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CME / ABIM MOC / CE

Does Interferon Treatment Affect the Thyroid in Patients With COVID-19?

  • Authors: News Author: Nancy A. Melville; CME Author: Laurie Barclay, MD
  • CME / ABIM MOC / CE Released: 12/3/2021
  • THIS ACTIVITY HAS EXPIRED
  • Valid for credit through: 12/3/2022
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Target Audience and Goal Statement

This activity is intended for infectious disease clinicians, diabetologists/endocrinologists, family medicine/primary care clinicians, internists, family medicine clinicians, nurses, pharmacists, and other members of the healthcare team for patients with COVID-19.

The goal of this activity is to describe the impact of short-term interferon (IFN) β-1b on incident thyroid dysfunction and autoimmunity among COVID-19 survivors, according to a prospective series of consecutive adults without known thyroid disorder who were admitted to Queen Mary Hospital for COVID-19 from July 2020 to January 2021 and who had thyroid function tests and antithyroid antibodies measured both on admission and at 3 months.

Upon completion of this activity, participants will:

  • Describe the impact of short-term IFN therapy on incident thyroid dysfunction and autoimmunity among COVID-19 survivors, according to a prospective study
  • Identify clinical implications of the impact of short-term IFN therapy on incident thyroid dysfunction and autoimmunity among COVID-19 survivors, according to a prospective study
  • Outline implications for the healthcare team


Disclosures

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Medscape, LLC encourages Authors to identify investigational products or off-label uses of products regulated by the US Food and Drug Administration, at first mention and where appropriate in the content.


News Author

  • Nancy A. Melville

    Freelance writer
    Medscape

    Disclosures

    Disclosure: Nancy A. Melville has disclosed no relevant financial relationships.

CME Author

  • Laurie Barclay, MD

    Freelance writer and reviewer
    Medscape, LLC

    Disclosures

    Disclosure: Laurie Barclay, MD, has disclosed no relevant financial relationships.

Editor/CE Reviewer

  • Esther Nyarko, PharmD

    Director, Accreditation and Compliance
    Medscape, LLC

    Disclosures

    Disclosure: Esther Nyarko, PharmD, has disclosed no relevant financial relationships.

CME Reviewer/Nurse Planner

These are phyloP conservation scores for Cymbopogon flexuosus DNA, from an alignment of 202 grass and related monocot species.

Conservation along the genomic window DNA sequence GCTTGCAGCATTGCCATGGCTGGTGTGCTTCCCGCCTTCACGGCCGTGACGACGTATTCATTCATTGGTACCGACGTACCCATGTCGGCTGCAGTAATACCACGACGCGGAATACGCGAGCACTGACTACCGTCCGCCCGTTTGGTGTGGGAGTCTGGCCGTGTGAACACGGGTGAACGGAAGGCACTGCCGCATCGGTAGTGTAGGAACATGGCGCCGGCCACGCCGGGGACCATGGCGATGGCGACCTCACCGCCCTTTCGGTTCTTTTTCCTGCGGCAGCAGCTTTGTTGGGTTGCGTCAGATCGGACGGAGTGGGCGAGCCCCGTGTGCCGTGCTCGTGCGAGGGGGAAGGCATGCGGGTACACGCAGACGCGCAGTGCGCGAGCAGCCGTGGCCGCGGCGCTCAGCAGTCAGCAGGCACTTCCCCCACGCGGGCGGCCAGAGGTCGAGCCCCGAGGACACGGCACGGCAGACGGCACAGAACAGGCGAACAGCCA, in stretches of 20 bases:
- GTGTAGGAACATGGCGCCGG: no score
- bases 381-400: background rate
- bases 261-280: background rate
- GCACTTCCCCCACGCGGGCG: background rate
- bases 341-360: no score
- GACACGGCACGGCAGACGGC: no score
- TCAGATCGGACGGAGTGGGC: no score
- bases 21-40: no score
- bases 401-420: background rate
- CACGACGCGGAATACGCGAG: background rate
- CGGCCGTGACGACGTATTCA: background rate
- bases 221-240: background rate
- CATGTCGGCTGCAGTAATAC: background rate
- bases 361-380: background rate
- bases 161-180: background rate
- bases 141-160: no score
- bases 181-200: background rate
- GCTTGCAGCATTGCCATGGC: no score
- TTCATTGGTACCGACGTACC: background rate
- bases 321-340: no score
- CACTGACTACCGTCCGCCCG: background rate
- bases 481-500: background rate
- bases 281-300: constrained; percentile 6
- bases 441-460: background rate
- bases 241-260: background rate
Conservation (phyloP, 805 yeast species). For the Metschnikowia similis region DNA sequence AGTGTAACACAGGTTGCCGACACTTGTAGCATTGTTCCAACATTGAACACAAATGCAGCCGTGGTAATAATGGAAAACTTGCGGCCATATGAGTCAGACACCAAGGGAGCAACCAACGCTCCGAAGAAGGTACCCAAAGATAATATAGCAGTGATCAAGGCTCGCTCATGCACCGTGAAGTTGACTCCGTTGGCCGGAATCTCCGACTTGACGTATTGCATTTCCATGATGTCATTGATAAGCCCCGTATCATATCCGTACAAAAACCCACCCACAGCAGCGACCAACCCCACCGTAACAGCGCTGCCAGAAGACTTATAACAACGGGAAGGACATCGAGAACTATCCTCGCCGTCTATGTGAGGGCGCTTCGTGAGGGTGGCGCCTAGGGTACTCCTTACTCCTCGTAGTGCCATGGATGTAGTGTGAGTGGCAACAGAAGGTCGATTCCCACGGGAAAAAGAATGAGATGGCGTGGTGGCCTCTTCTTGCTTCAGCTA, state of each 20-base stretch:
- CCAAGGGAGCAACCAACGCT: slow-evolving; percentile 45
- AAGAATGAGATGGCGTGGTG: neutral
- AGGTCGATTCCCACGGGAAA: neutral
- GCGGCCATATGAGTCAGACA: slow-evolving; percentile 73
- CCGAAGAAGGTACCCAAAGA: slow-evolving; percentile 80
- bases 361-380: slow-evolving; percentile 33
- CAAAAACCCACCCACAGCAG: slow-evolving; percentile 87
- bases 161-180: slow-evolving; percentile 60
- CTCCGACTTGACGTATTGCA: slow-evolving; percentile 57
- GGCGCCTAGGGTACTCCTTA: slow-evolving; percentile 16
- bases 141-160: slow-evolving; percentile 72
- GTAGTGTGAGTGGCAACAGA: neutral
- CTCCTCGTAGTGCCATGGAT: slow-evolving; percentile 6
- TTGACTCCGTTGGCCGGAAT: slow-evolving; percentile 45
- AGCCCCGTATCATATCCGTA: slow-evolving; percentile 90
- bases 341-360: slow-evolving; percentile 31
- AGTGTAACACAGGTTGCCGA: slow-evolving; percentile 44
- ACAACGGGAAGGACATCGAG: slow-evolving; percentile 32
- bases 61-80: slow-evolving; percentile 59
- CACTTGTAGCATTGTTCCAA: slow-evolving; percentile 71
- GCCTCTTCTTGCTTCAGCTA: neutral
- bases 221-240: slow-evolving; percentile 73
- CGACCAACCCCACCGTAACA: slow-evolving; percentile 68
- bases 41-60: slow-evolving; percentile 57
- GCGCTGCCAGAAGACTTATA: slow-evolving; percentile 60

• Leigh A. Schmidt, MSN, RN, CMSRN, CNE, CHCP

    Associate Director, Accreditation and Compliance
    Medscape, LLC

    Disclosures

    Disclosure: Leigh A. Schmidt, MSN, RN, CMSRN, CNE, CHCP, has disclosed no relevant financial relationships.

None of the nonfaculty planners for this educational activity have relevant financial relationship(s) to disclose with ineligible companies whose primary business is producing, marketing, selling, reselling, or distributing healthcare products used by or on patients.


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CME / ABIM MOC / CE

Does Interferon Treatment Affect the Thyroid in Patients With COVID-19?

Authors: News Author: Nancy A. Melville; CME Author: Laurie Barclay, MDFaculty and Disclosures
THIS ACTIVITY HAS EXPIRED

CME / ABIM MOC / CE Released: 12/3/2021

Valid for credit through: 12/3/2022

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Note: The information on the coronavirus outbreak is continually evolving. The content within this activity serves as a historical reference to the information that was available at the time of this publication. We continue to add to the collection of activities on this subject as new information becomes available. It is the policy of Medscape Education to avoid the mention of brand names or specific manufacturers in accredited educational activities. However, manufacturer names related to COVID-19 vaccines may be provided in this activity to promote clarity. The use of manufacturer names should not be viewed as an endorsement by Medscape of any specific product or manufacturer.

Clinical Context

Some studies have shown that interferon (IFN) treatment in COVID-19 may shorten duration of viral shedding, alleviate symptoms, and reduce cytokine responses, mortality, and intensive care unit (ICU) admission; however, long-term IFN treatment in multiple sclerosis may cause incident thyroid dysfunction and autoimmunity.

Study Synopsis and Perspective

Treatment of COVID-19 with IFN β-1b even for just a few days -- a much shorter period than is commonly used for maintenance in multiple sclerosis (MS), for example -- is associated with potentially important adverse effects on thyroid function, according to research presented at the virtual 90th Annual Meeting of the American Thyroid Association.[1]